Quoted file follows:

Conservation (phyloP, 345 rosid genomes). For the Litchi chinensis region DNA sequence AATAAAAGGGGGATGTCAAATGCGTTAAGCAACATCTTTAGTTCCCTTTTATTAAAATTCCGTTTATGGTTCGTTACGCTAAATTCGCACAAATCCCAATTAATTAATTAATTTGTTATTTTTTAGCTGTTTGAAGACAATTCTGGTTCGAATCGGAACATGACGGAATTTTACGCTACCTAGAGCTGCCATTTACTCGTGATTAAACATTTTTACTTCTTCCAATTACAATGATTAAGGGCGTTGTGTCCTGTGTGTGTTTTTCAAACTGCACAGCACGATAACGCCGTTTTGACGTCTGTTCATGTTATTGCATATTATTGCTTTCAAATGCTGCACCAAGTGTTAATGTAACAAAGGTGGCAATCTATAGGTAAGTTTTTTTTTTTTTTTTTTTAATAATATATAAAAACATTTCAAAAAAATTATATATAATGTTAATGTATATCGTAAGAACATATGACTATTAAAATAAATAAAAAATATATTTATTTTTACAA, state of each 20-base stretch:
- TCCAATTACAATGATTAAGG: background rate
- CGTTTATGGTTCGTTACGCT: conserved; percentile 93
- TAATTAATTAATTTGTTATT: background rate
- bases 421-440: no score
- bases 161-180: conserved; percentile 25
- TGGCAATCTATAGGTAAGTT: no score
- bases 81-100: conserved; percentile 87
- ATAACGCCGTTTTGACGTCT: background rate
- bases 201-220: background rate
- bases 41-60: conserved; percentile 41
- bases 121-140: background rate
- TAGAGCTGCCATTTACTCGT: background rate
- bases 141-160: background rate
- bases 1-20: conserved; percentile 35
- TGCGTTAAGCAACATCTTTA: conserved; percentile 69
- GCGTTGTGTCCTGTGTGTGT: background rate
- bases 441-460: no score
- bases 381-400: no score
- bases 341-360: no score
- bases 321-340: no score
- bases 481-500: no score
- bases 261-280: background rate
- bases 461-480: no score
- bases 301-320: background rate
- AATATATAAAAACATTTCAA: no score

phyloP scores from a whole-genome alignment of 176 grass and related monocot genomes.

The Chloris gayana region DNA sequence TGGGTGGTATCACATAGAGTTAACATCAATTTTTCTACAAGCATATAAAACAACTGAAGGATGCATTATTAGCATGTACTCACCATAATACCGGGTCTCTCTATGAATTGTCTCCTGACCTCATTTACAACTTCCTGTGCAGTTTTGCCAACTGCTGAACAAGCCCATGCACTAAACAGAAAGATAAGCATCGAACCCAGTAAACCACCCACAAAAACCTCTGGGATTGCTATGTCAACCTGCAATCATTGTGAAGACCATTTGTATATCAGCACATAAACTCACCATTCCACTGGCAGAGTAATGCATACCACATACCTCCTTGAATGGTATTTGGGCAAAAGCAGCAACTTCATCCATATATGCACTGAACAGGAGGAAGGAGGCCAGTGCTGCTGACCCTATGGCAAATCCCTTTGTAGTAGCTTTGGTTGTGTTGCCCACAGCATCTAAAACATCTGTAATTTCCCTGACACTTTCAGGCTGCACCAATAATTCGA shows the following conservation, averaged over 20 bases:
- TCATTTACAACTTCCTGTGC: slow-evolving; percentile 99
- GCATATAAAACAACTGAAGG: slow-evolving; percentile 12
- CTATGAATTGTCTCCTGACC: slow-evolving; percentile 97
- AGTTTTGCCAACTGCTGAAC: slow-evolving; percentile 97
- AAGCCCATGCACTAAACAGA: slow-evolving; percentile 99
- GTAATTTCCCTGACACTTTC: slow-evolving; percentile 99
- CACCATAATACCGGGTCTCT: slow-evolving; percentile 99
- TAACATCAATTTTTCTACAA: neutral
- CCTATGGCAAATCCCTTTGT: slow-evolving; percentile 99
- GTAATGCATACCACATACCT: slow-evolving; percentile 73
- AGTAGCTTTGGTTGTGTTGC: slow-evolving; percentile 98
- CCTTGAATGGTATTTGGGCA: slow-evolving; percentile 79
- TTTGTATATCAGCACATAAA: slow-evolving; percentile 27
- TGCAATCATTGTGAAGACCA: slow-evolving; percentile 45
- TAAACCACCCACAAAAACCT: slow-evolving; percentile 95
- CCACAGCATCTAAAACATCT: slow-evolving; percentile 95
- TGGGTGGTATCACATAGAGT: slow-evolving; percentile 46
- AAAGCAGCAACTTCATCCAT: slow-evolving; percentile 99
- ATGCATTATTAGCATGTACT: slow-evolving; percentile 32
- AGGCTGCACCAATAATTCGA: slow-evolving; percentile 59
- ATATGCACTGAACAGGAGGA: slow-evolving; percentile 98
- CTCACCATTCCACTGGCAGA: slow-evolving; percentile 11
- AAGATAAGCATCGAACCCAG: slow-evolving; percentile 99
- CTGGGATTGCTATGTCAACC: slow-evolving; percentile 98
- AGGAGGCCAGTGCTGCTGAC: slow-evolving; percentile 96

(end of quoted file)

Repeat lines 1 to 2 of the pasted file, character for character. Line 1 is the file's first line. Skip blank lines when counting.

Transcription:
Conservation (phyloP, 345 rosid genomes). For the Litchi chinensis region DNA sequence AATAAAAGGGGGATGTCAAATGCGTTAAGCAACATCTTTAGTTCCCTTTTATTAAAATTCCGTTTATGGTTCGTTACGCTAAATTCGCACAAATCCCAATTAATTAATTAATTTGTTATTTTTTAGCTGTTTGAAGACAATTCTGGTTCGAATCGGAACATGACGGAATTTTACGCTACCTAGAGCTGCCATTTACTCGTGATTAAACATTTTTACTTCTTCCAATTACAATGATTAAGGGCGTTGTGTCCTGTGTGTGTTTTTCAAACTGCACAGCACGATAACGCCGTTTTGACGTCTGTTCATGTTATTGCATATTATTGCTTTCAAATGCTGCACCAAGTGTTAATGTAACAAAGGTGGCAATCTATAGGTAAGTTTTTTTTTTTTTTTTTTTAATAATATATAAAAACATTTCAAAAAAATTATATATAATGTTAATGTATATCGTAAGAACATATGACTATTAAAATAAATAAAAAATATATTTATTTTTACAA, state of each 20-base stretch:
- TCCAATTACAATGATTAAGG: background rate